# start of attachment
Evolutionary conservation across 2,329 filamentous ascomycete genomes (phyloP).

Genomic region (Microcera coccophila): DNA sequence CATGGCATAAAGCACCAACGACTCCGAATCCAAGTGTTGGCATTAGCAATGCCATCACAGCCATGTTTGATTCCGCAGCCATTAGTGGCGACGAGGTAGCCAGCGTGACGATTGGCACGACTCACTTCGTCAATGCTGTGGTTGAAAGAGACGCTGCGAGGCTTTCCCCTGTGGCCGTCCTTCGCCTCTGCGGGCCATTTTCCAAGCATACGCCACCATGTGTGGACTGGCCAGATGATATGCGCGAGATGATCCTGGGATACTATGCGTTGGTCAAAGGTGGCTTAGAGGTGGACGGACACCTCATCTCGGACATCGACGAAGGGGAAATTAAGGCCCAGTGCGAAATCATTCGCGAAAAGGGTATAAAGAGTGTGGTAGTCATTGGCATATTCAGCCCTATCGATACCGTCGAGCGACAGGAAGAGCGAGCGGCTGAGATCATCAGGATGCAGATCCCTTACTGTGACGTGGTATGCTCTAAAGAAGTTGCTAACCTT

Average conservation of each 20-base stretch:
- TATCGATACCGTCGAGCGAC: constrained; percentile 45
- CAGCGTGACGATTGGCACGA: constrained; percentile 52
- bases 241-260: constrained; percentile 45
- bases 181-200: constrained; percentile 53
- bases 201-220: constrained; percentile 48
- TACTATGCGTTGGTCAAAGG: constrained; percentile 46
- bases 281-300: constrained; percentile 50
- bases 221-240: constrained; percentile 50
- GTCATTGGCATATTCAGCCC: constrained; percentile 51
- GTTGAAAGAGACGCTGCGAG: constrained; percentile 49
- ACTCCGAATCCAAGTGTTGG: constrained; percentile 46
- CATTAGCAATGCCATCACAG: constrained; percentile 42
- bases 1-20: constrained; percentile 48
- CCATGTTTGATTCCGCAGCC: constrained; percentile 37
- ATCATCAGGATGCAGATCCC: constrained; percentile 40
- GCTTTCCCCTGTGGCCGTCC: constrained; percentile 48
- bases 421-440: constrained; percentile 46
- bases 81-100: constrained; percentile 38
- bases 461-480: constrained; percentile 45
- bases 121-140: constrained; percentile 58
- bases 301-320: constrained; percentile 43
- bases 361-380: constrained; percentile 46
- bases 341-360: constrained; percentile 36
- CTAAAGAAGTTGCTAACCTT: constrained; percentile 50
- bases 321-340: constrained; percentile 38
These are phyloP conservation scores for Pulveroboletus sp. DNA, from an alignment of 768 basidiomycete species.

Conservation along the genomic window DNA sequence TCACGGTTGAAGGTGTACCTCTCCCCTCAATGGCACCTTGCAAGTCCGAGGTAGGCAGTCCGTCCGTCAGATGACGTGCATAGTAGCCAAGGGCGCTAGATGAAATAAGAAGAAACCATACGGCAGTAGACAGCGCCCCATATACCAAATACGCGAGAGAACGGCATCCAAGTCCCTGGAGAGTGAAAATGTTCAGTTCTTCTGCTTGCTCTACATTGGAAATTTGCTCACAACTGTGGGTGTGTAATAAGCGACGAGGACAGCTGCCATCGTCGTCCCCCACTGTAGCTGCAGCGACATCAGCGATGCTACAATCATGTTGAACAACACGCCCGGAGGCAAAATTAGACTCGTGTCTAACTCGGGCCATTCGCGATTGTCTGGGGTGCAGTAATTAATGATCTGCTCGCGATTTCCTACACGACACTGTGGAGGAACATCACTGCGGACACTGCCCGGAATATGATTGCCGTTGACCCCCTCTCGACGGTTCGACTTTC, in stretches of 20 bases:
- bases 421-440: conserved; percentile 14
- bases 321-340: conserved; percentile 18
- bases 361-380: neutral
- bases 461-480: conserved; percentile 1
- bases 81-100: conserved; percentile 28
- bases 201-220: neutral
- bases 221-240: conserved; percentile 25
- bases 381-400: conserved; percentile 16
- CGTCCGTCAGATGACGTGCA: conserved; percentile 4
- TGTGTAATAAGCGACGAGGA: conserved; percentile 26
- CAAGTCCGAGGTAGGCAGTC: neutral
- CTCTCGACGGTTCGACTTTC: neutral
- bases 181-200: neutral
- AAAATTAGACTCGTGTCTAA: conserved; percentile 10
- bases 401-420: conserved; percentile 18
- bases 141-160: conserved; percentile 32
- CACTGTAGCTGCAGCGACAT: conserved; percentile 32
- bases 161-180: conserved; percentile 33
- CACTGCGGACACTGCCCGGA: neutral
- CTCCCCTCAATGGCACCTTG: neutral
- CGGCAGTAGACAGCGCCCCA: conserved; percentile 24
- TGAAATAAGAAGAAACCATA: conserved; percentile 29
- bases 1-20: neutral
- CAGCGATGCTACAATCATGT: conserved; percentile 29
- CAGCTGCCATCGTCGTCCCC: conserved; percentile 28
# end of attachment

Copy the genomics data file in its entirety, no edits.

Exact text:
Evolutionary conservation across 2,329 filamentous ascomycete genomes (phyloP).

Genomic region (Microcera coccophila): DNA sequence CATGGCATAAAGCACCAACGACTCCGAATCCAAGTGTTGGCATTAGCAATGCCATCACAGCCATGTTTGATTCCGCAGCCATTAGTGGCGACGAGGTAGCCAGCGTGACGATTGGCACGACTCACTTCGTCAATGCTGTGGTTGAAAGAGACGCTGCGAGGCTTTCCCCTGTGGCCGTCCTTCGCCTCTGCGGGCCATTTTCCAAGCATACGCCACCATGTGTGGACTGGCCAGATGATATGCGCGAGATGATCCTGGGATACTATGCGTTGGTCAAAGGTGGCTTAGAGGTGGACGGACACCTCATCTCGGACATCGACGAAGGGGAAATTAAGGCCCAGTGCGAAATCATTCGCGAAAAGGGTATAAAGAGTGTGGTAGTCATTGGCATATTCAGCCCTATCGATACCGTCGAGCGACAGGAAGAGCGAGCGGCTGAGATCATCAGGATGCAGATCCCTTACTGTGACGTGGTATGCTCTAAAGAAGTTGCTAACCTT

Average conservation of each 20-base stretch:
- TATCGATACCGTCGAGCGAC: constrained; percentile 45
- CAGCGTGACGATTGGCACGA: constrained; percentile 52
- bases 241-260: constrained; percentile 45
- bases 181-200: constrained; percentile 53
- bases 201-220: constrained; percentile 48
- TACTATGCGTTGGTCAAAGG: constrained; percentile 46
- bases 281-300: constrained; percentile 50
- bases 221-240: constrained; percentile 50
- GTCATTGGCATATTCAGCCC: constrained; percentile 51
- GTTGAAAGAGACGCTGCGAG: constrained; percentile 49
- ACTCCGAATCCAAGTGTTGG: constrained; percentile 46
- CATTAGCAATGCCATCACAG: constrained; percentile 42
- bases 1-20: constrained; percentile 48
- CCATGTTTGATTCCGCAGCC: constrained; percentile 37
- ATCATCAGGATGCAGATCCC: constrained; percentile 40
- GCTTTCCCCTGTGGCCGTCC: constrained; percentile 48
- bases 421-440: constrained; percentile 46
- bases 81-100: constrained; percentile 38
- bases 461-480: constrained; percentile 45
- bases 121-140: constrained; percentile 58
- bases 301-320: constrained; percentile 43
- bases 361-380: constrained; percentile 46
- bases 341-360: constrained; percentile 36
- CTAAAGAAGTTGCTAACCTT: constrained; percentile 50
- bases 321-340: constrained; percentile 38
These are phyloP conservation scores for Pulveroboletus sp. DNA, from an alignment of 768 basidiomycete species.

Conservation along the genomic window DNA sequence TCACGGTTGAAGGTGTACCTCTCCCCTCAATGGCACCTTGCAAGTCCGAGGTAGGCAGTCCGTCCGTCAGATGACGTGCATAGTAGCCAAGGGCGCTAGATGAAATAAGAAGAAACCATACGGCAGTAGACAGCGCCCCATATACCAAATACGCGAGAGAACGGCATCCAAGTCCCTGGAGAGTGAAAATGTTCAGTTCTTCTGCTTGCTCTACATTGGAAATTTGCTCACAACTGTGGGTGTGTAATAAGCGACGAGGACAGCTGCCATCGTCGTCCCCCACTGTAGCTGCAGCGACATCAGCGATGCTACAATCATGTTGAACAACACGCCCGGAGGCAAAATTAGACTCGTGTCTAACTCGGGCCATTCGCGATTGTCTGGGGTGCAGTAATTAATGATCTGCTCGCGATTTCCTACACGACACTGTGGAGGAACATCACTGCGGACACTGCCCGGAATATGATTGCCGTTGACCCCCTCTCGACGGTTCGACTTTC, in stretches of 20 bases:
- bases 421-440: conserved; percentile 14
- bases 321-340: conserved; percentile 18
- bases 361-380: neutral
- bases 461-480: conserved; percentile 1
- bases 81-100: conserved; percentile 28
- bases 201-220: neutral
- bases 221-240: conserved; percentile 25
- bases 381-400: conserved; percentile 16
- CGTCCGTCAGATGACGTGCA: conserved; percentile 4
- TGTGTAATAAGCGACGAGGA: conserved; percentile 26
- CAAGTCCGAGGTAGGCAGTC: neutral
- CTCTCGACGGTTCGACTTTC: neutral
- bases 181-200: neutral
- AAAATTAGACTCGTGTCTAA: conserved; percentile 10
- bases 401-420: conserved; percentile 18
- bases 141-160: conserved; percentile 32
- CACTGTAGCTGCAGCGACAT: conserved; percentile 32
- bases 161-180: conserved; percentile 33
- CACTGCGGACACTGCCCGGA: neutral
- CTCCCCTCAATGGCACCTTG: neutral
- CGGCAGTAGACAGCGCCCCA: conserved; percentile 24
- TGAAATAAGAAGAAACCATA: conserved; percentile 29
- bases 1-20: neutral
- CAGCGATGCTACAATCATGT: conserved; percentile 29
- CAGCTGCCATCGTCGTCCCC: conserved; percentile 28